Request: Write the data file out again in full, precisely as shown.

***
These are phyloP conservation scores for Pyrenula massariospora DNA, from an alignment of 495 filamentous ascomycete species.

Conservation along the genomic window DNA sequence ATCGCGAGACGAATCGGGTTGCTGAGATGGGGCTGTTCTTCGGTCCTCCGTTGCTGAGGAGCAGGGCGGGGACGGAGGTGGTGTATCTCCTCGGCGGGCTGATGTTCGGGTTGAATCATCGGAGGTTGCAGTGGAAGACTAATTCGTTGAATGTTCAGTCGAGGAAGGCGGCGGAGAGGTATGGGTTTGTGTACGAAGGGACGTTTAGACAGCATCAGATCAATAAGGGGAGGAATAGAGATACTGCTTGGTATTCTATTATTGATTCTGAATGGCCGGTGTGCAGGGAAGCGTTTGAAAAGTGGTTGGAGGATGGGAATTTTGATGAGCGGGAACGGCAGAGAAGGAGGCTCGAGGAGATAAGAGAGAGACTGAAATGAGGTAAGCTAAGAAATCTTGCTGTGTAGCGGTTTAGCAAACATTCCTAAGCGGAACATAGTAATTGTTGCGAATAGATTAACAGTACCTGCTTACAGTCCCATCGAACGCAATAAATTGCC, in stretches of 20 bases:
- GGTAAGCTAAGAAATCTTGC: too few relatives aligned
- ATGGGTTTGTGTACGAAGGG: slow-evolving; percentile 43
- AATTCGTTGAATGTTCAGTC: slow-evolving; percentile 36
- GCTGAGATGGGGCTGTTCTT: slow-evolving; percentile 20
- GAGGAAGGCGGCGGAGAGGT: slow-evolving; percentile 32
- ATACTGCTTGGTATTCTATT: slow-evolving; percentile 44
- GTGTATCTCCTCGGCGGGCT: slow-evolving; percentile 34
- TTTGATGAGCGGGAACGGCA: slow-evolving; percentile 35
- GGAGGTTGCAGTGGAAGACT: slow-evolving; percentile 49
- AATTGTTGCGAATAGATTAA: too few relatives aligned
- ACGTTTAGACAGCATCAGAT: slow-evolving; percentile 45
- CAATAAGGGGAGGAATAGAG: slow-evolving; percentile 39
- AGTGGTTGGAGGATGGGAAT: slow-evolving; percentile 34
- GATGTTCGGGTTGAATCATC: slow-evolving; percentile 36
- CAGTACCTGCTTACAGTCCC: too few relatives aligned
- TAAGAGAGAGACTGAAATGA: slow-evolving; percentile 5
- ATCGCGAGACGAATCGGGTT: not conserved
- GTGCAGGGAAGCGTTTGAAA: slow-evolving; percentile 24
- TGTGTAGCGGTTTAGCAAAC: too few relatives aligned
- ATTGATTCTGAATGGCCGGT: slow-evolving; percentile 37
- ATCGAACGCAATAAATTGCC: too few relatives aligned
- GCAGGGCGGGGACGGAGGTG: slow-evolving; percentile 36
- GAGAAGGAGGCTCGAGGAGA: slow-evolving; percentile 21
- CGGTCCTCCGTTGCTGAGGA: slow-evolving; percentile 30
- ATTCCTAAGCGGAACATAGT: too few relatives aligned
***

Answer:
These are phyloP conservation scores for Pyrenula massariospora DNA, from an alignment of 495 filamentous ascomycete species.

Conservation along the genomic window DNA sequence ATCGCGAGACGAATCGGGTTGCTGAGATGGGGCTGTTCTTCGGTCCTCCGTTGCTGAGGAGCAGGGCGGGGACGGAGGTGGTGTATCTCCTCGGCGGGCTGATGTTCGGGTTGAATCATCGGAGGTTGCAGTGGAAGACTAATTCGTTGAATGTTCAGTCGAGGAAGGCGGCGGAGAGGTATGGGTTTGTGTACGAAGGGACGTTTAGACAGCATCAGATCAATAAGGGGAGGAATAGAGATACTGCTTGGTATTCTATTATTGATTCTGAATGGCCGGTGTGCAGGGAAGCGTTTGAAAAGTGGTTGGAGGATGGGAATTTTGATGAGCGGGAACGGCAGAGAAGGAGGCTCGAGGAGATAAGAGAGAGACTGAAATGAGGTAAGCTAAGAAATCTTGCTGTGTAGCGGTTTAGCAAACATTCCTAAGCGGAACATAGTAATTGTTGCGAATAGATTAACAGTACCTGCTTACAGTCCCATCGAACGCAATAAATTGCC, in stretches of 20 bases:
- GGTAAGCTAAGAAATCTTGC: too few relatives aligned
- ATGGGTTTGTGTACGAAGGG: slow-evolving; percentile 43
- AATTCGTTGAATGTTCAGTC: slow-evolving; percentile 36
- GCTGAGATGGGGCTGTTCTT: slow-evolving; percentile 20
- GAGGAAGGCGGCGGAGAGGT: slow-evolving; percentile 32
- ATACTGCTTGGTATTCTATT: slow-evolving; percentile 44
- GTGTATCTCCTCGGCGGGCT: slow-evolving; percentile 34
- TTTGATGAGCGGGAACGGCA: slow-evolving; percentile 35
- GGAGGTTGCAGTGGAAGACT: slow-evolving; percentile 49
- AATTGTTGCGAATAGATTAA: too few relatives aligned
- ACGTTTAGACAGCATCAGAT: slow-evolving; percentile 45
- CAATAAGGGGAGGAATAGAG: slow-evolving; percentile 39
- AGTGGTTGGAGGATGGGAAT: slow-evolving; percentile 34
- GATGTTCGGGTTGAATCATC: slow-evolving; percentile 36
- CAGTACCTGCTTACAGTCCC: too few relatives aligned
- TAAGAGAGAGACTGAAATGA: slow-evolving; percentile 5
- ATCGCGAGACGAATCGGGTT: not conserved
- GTGCAGGGAAGCGTTTGAAA: slow-evolving; percentile 24
- TGTGTAGCGGTTTAGCAAAC: too few relatives aligned
- ATTGATTCTGAATGGCCGGT: slow-evolving; percentile 37
- ATCGAACGCAATAAATTGCC: too few relatives aligned
- GCAGGGCGGGGACGGAGGTG: slow-evolving; percentile 36
- GAGAAGGAGGCTCGAGGAGA: slow-evolving; percentile 21
- CGGTCCTCCGTTGCTGAGGA: slow-evolving; percentile 30
- ATTCCTAAGCGGAACATAGT: too few relatives aligned